BB: Again, I don't think there's a clear prototype, except that there are some shows that we feel are so brilliantly done and there is an interest on the part of the actors or director to bring the show over intact. For instance, with The History Boys, both [playwright] Alan Bennett and [director] Nicholas Hytner felt very strongly that it should come with that cast, and we did also. And we were very fortunate to get Equity to approve that. We have to negotiate all of these things with Equity, and because we also do plays and musicals in London, we can often work out an exchange with them. But, in the case of The Pillowman, I felt that that show was castable here. I remember it being a strong cast in London, but I also felt Billy Crudup would be so great in that lead role. How are you going to handle The Seafarer?
BB: We're hoping to bring that cast. It turns out that most of that cast have green cards or have some ability to work here. I think we'll have to work out one exchange or two. Each of your first few transfers—Jumpers, Democracy and The Pillowman—did successively better, critically and commercially. But The History Boys really broke out in a way they hadn't and was a tremendous success. Do you think the way you would have proceeded with the National deal would have been different if History Boys had failed?
BB: No. We made an original three-year deal with them and we keep renewing it every year. I can't foresee any circumstances where we would not continued to do that, for several reasons. One, consistently, they have, under Nick Hytner, had a very strong output of outstanding shows. And we have a great working relationship with them. They chose us, we didn't choose them. Many people think we went over to London and sought them out. Actually, they did a search and started out with a list of 12 or 14 producers and did interviews and it was really their decision to make this arrangement with us. I had known Nick Hytner before and I had tremendous respect for him. But I don't think anyone could have predicted how successful he would be [as artistic director of the National]. He has worked hard to raise the level of appeal of the show. He has presented a more diverse array of plays. You do a lot of shows besides the National shows. Does the way you work on those shows differ from the way you devote yourself to the National plays?
BB: I have such a wide variety of approaches. I think from my background the things that appeal to me in the creative area — and I consider myself a creative producer, I'm not so much interested in the business or the social aspect of producing — but my joy is sitting in the room with writers and director and being in the darkened theatre while the show is getting put together. That's what I really enjoy. I come from a background where development of creative material was the lifeblood of the television and other things I have worked in. I really don't think I have one main source [of material]. I have had tremendous success, I think, working with the nonprofit and regional theatres. There are four or five of them that I have, from day one, had a very positive relationship with, and have enhanced productions, some of which moved on to commercial productions. Some didn't; I feel so strongly in the creative package that I want them to succeed with it. That's one avenue [for finding plays]. Another avenue is to develop things from scratch, because I think they are a good idea. Another source is what I'd call "over the transom" plays. Is He Dead? is sort of a transom play; it fell into my lap. I don't like unsolicited material, but I've had positive relationships with the major literary agents for many years. So, material comes in through agents. My whole drive is the people and process. Therefore, I have had the good fortune to repeat my working experience with so many creative artists like writers and directors who I've worked on with multiple projects over the years. What is the division of labor between you and Mr. Haber? Does he prefer the business side more?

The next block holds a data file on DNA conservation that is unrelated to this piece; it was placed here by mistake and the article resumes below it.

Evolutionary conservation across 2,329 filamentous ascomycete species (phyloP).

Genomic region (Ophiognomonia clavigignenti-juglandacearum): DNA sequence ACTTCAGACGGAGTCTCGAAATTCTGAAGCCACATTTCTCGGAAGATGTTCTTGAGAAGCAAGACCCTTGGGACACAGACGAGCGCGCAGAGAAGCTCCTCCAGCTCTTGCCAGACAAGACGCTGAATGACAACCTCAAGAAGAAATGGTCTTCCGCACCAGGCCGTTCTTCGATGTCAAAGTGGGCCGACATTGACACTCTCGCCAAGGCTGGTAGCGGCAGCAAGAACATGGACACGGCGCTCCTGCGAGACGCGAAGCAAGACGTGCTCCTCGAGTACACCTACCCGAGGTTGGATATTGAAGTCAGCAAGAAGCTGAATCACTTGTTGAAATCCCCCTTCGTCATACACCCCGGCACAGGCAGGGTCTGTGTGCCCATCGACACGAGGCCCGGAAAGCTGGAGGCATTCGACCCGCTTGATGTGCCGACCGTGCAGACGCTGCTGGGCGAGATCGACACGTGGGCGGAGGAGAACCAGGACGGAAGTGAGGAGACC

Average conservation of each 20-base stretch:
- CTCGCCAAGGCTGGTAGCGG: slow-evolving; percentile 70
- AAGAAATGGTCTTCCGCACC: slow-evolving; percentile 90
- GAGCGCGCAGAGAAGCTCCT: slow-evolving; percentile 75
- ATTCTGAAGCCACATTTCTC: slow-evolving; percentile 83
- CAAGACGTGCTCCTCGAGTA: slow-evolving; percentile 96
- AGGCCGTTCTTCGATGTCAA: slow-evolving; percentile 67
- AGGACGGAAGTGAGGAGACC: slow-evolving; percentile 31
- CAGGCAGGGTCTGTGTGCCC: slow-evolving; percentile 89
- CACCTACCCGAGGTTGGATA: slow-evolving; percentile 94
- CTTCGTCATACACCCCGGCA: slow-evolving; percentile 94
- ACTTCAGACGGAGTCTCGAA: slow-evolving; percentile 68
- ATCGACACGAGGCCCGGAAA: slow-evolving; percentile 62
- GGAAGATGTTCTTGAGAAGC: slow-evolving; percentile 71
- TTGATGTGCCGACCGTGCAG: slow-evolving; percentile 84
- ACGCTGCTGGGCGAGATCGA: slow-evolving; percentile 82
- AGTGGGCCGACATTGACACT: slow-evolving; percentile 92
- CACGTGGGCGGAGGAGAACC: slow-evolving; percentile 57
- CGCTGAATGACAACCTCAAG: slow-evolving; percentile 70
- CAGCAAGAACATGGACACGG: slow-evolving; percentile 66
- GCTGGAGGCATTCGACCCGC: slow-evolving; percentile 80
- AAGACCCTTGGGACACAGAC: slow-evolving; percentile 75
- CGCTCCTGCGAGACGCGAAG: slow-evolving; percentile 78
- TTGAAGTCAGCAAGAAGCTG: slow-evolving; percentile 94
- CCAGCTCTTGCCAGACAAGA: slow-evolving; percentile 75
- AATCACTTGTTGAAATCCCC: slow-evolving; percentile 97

BB: I would say he does more of the business side. He's not as much into the creative process. It depends on the project though. He's been very involved on Inherit the Wind; he's put that whole project together himself. His background is that of an agent. He's the one that returns every phone call every day, returns every e-mail every day. I'm not so good about that. I'm the one who can sit patiently three or four hours in a room trying to dissect a script. He tends to want to come in, say what he wants to say for three or four minutes, and then leave. He doesn't want to sit and stew in the process. And I love stewing in the process. [Laughs.] He's also great at all the social aspects and really enjoys that. And I have to say that's a big difference, because I really don't enjoy that. I don't love the parties and opening night galas. I love sitting in the theatre and watching it and love seeing people enjoying it. But I like going home.